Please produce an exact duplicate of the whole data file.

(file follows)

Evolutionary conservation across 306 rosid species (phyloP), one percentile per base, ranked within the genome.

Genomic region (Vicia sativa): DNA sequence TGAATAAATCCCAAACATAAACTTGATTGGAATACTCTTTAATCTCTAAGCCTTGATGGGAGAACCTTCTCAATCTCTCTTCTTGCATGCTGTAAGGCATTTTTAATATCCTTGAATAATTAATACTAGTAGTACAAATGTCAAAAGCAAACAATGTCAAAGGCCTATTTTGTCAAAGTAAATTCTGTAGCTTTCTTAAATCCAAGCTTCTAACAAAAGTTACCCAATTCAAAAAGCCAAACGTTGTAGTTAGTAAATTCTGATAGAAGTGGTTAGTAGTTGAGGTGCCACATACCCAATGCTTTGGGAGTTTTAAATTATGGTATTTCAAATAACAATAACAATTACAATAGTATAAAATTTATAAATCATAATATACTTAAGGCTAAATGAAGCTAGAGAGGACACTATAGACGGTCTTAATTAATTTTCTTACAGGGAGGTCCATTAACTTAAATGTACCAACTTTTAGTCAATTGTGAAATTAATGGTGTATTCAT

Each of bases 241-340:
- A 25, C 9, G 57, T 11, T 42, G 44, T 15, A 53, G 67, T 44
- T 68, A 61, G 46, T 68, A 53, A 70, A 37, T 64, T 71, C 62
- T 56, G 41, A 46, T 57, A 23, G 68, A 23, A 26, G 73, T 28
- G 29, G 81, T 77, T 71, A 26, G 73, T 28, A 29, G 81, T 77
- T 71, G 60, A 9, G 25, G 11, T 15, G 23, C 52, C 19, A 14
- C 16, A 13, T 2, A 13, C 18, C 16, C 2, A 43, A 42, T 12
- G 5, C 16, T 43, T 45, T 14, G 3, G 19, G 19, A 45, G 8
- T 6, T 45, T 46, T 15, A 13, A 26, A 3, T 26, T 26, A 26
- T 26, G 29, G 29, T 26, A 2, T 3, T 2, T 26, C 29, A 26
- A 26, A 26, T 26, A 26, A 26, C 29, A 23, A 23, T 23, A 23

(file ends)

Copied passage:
Evolutionary conservation across 306 rosid species (phyloP), one percentile per base, ranked within the genome.

Genomic region (Vicia sativa): DNA sequence TGAATAAATCCCAAACATAAACTTGATTGGAATACTCTTTAATCTCTAAGCCTTGATGGGAGAACCTTCTCAATCTCTCTTCTTGCATGCTGTAAGGCATTTTTAATATCCTTGAATAATTAATACTAGTAGTACAAATGTCAAAAGCAAACAATGTCAAAGGCCTATTTTGTCAAAGTAAATTCTGTAGCTTTCTTAAATCCAAGCTTCTAACAAAAGTTACCCAATTCAAAAAGCCAAACGTTGTAGTTAGTAAATTCTGATAGAAGTGGTTAGTAGTTGAGGTGCCACATACCCAATGCTTTGGGAGTTTTAAATTATGGTATTTCAAATAACAATAACAATTACAATAGTATAAAATTTATAAATCATAATATACTTAAGGCTAAATGAAGCTAGAGAGGACACTATAGACGGTCTTAATTAATTTTCTTACAGGGAGGTCCATTAACTTAAATGTACCAACTTTTAGTCAATTGTGAAATTAATGGTGTATTCAT

Each of bases 241-340:
- A 25, C 9, G 57, T 11, T 42, G 44, T 15, A 53, G 67, T 44
- T 68, A 61, G 46, T 68, A 53, A 70, A 37, T 64, T 71, C 62
- T 56, G 41, A 46, T 57, A 23, G 68, A 23, A 26, G 73, T 28
- G 29, G 81, T 77, T 71, A 26, G 73, T 28, A 29, G 81, T 77
- T 71, G 60, A 9, G 25, G 11, T 15, G 23, C 52, C 19, A 14
- C 16, A 13, T 2, A 13, C 18, C 16, C 2, A 43, A 42, T 12
- G 5, C 16, T 43, T 45, T 14, G 3, G 19, G 19, A 45, G 8
- T 6, T 45, T 46, T 15, A 13, A 26, A 3, T 26, T 26, A 26
- T 26, G 29, G 29, T 26, A 2, T 3, T 2, T 26, C 29, A 26
- A 26, A 26, T 26, A 26, A 26, C 29, A 23, A 23, T 23, A 23